The winds were against us and we pulled ashore on a sandy beach to eat lunch and watch the tide go out, exposing the shoals that fill the area. A choppy crossing turned into an expanse laced with long sand fingers that reached well out into the estuary. The several eagles we watched as we left Port Edward turned into several dozen birds lined up with the seagulls on these sandy stretches. 

Eelgrass, so important to young salmon, grew at the river's edges.

The Petronas LNG project proposes to level Lelu Island to situate the plant; the bridge to the site where the tankers would dock will cross the area show in the photo above. It is impossible to imagine this happening without severely affecting the estuary. Later on our way home, we stopped to look back down the Skeena, still in tidal water.

We can only hope this river, one of the few intact watersheds in BC, will not have to face this project.

Lelu, Lelu, Lelu, Lelu. I'll have to find out where that name comes from.

Keeping our fingers crossed

CBC – June 28, 2016

Enbridge Northern Gateway seeks 3 year extension
Without permit extension or construction start, Northern Gateway done by end December
By Betsy Trumpener, CBC News Posted: Jun 28, 2016

Time is running out for Enbridge Northern Gateway.
Approvals for the controversial pipeline project require construction to start by Dec. 31, 2016.
But those permits appear likely to expire — before any pipelines are built.
"Clearly, we're not focused on construction schedules and a construction start date," said Catherine Pennington, Senior Manager and ‎Director of Community Partnerships at Northern Gateway Pipelines in Prince George.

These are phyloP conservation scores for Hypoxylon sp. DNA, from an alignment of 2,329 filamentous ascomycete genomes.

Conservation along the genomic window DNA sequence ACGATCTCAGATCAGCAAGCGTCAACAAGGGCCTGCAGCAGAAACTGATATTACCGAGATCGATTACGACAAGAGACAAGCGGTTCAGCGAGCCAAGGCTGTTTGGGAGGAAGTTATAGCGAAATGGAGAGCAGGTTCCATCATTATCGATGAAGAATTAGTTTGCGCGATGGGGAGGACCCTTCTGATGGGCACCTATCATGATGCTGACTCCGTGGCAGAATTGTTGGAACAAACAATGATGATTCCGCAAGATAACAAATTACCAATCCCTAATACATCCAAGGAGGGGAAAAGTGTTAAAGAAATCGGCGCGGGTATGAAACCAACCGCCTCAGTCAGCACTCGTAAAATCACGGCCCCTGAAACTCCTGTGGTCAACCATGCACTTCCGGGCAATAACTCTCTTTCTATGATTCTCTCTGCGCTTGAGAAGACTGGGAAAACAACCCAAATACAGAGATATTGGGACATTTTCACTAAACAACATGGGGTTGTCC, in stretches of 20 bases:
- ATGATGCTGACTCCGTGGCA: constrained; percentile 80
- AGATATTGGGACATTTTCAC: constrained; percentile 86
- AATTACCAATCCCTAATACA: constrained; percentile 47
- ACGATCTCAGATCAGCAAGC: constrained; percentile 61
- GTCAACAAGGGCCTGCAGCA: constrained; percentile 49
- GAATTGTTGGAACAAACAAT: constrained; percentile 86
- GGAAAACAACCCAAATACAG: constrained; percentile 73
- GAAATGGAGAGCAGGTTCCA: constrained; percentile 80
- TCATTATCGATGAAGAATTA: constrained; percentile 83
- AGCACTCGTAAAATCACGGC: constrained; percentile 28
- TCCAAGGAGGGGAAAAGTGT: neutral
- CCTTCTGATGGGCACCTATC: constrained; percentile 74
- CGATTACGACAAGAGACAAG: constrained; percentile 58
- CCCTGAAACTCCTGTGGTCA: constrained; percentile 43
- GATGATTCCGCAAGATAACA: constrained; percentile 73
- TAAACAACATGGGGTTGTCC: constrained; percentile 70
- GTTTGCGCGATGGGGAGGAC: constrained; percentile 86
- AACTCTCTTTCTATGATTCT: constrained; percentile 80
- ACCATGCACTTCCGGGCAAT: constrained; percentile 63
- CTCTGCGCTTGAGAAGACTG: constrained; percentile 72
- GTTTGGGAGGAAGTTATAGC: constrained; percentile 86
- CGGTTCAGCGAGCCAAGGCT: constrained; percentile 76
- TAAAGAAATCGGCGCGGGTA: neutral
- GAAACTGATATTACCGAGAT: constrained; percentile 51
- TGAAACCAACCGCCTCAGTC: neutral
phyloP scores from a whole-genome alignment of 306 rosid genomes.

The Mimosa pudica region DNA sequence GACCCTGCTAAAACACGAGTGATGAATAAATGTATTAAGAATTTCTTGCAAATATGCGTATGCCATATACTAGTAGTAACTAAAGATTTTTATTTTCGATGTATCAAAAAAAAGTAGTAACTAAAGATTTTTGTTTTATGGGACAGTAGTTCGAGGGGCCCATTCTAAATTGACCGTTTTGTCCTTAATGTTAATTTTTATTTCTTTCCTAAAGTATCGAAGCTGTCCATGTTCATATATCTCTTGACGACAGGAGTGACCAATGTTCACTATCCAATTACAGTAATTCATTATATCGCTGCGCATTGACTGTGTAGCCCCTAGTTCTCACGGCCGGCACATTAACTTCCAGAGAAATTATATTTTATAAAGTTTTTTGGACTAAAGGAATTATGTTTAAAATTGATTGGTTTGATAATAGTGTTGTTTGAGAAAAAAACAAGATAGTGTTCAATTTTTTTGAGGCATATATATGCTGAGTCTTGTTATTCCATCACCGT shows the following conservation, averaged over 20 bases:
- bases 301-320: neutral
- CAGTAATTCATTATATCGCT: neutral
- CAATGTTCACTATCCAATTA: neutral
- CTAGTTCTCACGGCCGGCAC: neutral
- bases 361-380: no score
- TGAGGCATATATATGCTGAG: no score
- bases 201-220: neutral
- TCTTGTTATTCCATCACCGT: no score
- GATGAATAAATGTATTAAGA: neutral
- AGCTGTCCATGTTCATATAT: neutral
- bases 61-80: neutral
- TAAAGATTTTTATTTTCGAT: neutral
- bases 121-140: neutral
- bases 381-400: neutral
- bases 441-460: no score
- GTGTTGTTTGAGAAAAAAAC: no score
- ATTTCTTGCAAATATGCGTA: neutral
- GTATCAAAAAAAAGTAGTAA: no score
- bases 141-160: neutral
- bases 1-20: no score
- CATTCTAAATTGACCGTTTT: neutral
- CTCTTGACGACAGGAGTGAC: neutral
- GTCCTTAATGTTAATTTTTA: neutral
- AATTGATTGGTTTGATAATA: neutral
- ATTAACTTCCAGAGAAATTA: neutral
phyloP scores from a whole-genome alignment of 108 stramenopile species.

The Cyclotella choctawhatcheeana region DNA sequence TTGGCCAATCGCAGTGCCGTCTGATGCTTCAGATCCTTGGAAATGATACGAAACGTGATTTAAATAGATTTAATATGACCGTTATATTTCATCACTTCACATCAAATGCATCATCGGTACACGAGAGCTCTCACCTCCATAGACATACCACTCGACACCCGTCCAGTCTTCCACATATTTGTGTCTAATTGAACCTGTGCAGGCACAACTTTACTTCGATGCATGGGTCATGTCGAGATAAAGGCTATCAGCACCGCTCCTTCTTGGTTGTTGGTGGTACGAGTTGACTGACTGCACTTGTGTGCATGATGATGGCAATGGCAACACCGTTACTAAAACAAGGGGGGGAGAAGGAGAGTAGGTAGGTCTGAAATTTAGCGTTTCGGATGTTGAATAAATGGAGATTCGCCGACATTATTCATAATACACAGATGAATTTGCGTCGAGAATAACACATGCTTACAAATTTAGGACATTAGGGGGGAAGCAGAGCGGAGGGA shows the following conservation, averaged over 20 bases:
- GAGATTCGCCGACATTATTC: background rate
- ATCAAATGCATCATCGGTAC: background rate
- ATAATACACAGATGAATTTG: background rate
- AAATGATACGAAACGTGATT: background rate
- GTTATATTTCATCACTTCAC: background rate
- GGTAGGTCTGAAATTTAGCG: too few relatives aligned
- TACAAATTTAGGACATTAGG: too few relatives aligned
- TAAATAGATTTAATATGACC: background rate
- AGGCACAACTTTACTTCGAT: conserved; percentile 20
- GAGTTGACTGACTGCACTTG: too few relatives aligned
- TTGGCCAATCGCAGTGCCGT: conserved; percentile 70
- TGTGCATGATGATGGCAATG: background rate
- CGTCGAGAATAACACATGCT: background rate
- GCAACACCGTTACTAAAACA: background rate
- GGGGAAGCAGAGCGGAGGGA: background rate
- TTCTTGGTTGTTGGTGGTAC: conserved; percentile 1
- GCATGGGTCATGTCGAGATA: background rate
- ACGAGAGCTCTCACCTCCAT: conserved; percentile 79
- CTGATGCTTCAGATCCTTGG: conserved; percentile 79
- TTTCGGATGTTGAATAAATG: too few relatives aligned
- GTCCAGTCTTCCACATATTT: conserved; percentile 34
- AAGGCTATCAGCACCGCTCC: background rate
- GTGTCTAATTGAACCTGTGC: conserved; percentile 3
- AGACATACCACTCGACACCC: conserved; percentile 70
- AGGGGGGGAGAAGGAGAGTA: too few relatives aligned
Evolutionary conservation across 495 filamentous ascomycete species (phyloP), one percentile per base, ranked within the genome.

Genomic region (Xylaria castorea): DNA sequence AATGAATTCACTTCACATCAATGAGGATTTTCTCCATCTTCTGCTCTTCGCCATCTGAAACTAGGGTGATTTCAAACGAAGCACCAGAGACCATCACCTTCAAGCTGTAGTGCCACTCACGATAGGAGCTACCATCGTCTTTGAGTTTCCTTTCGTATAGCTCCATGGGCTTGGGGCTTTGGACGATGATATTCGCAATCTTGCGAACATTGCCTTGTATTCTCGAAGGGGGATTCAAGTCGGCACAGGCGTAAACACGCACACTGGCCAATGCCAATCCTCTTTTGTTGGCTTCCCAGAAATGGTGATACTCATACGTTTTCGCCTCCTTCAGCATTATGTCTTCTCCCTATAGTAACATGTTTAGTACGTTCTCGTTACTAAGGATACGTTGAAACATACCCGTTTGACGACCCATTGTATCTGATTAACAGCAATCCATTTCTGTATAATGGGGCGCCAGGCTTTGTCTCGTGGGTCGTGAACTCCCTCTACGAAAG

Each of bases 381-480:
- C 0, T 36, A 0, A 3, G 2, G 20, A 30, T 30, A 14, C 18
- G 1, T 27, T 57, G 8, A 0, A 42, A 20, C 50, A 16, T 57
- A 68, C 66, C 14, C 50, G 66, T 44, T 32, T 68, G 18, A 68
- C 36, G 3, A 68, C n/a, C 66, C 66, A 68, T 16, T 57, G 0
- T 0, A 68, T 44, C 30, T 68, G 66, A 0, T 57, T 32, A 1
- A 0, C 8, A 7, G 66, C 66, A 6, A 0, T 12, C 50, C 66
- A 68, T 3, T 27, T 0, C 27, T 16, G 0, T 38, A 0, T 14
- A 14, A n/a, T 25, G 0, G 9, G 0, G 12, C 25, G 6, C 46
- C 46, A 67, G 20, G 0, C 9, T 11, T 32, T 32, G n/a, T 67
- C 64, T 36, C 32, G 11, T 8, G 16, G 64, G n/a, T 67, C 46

Enbridge wants time to 'build relationships'
"We've been focussing almost exclusively on building relationships with indigenous communities and we really need the time," said Pennington.
Pennington said Enbridge is busy trying to build local support to "build a better project."
"Really, right from the beginning, Northern Gateway should have done a better job of building relationships with indigenous, First Nations, Metis and Indigenous communities, particularly on the west coast, " she said.
Pennington also said Enbridge needs more time to "receive clarity on some outstanding legal and regulatory issues."
But opponents of Northern Gateway oppose an extension.
Enbridge's time is up. It's pretty clear communities have said, 'No.' — Nadia Nowak, Sea to Sands

'Enbridge's time is up'
"Enbridge's time is up," said Nadia Nowak, a community organizer with the Sea to Sands group in Prince George.
"It's pretty clear communities have said no to this project. We don't think they deserve any more of our time or energy,' said Nowak.
Nowak is one of more than 2,000 people who have mailed or faxed in letters of public comment to the National Energy Board as it considers Enbridge's extension request.

More than 2,000 people weighed in
"The response has been quite extraordinary," said Sarah Kiley, a communications officer with the National Energy Board. "We've received well over 2,000 letters of let us know what we should consider."
If the extension request is turned down, the Northern Gateway Project could be finished before it gets started.
"The certificates attached to this project would expire and the company would no longer have the approvals it needed to construct the project," said Kiley.
Now the National Energy Board — and ultimately Justin Trudeau's federal cabinet — will decide if the sun is setting on Northern Gateway or if Enbridge will be granted an extension to December 31, 2019.